It worked so well then, why not try it again? In fact, Tolle says the opposite of what I’ve just said on page 79 referring to our essential beingness, the I Am. I am a contingent being though. If I exist, I must be necessarily human, but my existence is contingent. It doesn’t have to be and the universe could make it just fine without me and God definitely could. What I have is a gift.

I must comment on page 81 when he says “This is because the recognition of the impermanence of all forms awakens you to the dimension of formless within yourself, that which is beyond death. Jesus called it “eternal life.”

No. Jesus called eternal life living in the Kingdom of God by the gift of his salvation forevermore. Only those who have been forgiven of their sins could have that and it would always be by gift from the creator who is distinct from us. It’s a shame Jesus must have been a terrible teacher. No one understood his message until these New Age teachers came along.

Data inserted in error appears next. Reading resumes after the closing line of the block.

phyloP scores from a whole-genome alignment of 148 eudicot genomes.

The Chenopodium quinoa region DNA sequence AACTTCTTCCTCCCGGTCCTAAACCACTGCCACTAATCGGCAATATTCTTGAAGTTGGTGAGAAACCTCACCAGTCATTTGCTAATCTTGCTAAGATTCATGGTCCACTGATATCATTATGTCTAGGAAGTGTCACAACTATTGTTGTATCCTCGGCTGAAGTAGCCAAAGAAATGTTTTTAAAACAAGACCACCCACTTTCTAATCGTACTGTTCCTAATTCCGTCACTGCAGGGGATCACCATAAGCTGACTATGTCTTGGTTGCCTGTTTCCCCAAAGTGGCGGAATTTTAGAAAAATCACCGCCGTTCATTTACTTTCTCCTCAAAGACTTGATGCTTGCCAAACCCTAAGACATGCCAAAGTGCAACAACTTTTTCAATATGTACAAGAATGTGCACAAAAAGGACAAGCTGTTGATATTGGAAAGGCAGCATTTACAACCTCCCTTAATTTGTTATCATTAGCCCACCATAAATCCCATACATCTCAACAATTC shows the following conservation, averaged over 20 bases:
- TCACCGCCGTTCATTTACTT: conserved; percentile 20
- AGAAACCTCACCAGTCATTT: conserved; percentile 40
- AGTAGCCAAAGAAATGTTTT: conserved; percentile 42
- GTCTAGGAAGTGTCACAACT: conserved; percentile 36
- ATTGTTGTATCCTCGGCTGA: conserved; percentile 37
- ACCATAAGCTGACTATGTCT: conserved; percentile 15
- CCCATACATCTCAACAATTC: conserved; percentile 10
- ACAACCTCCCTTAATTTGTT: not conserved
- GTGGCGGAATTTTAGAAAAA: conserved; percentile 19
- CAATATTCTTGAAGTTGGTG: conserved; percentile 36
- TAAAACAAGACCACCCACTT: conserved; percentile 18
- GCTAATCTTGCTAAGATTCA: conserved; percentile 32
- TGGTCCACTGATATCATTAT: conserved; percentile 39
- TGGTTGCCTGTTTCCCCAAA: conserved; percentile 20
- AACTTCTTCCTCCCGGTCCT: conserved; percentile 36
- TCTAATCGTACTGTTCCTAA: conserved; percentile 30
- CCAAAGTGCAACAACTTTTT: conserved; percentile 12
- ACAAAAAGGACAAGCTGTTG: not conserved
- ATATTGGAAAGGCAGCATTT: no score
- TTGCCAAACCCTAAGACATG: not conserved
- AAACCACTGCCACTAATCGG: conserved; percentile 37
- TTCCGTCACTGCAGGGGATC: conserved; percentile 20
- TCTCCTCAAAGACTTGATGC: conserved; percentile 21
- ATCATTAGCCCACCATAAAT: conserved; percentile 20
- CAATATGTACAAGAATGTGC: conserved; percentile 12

In speaking about discipline on page 104, Tolle says that you are to only want the moment with your child then. “In this way, you make room for Being. In that moment, if you are present, you are not a father or mother. You are the alertness, the stillness, the Presence that is listening, looking, touching, even speaking. You are the Being behind the doing.”

Friends. It’s simply getting to be more repetitive at this point as it’s simply the idea of identifying ourselves with Being again. We are not existence. Existence is not something we have necessarily for we are not necessary beings. We are contingent beings and if we exist, we exist for the glory of God and it is a gift from him to us.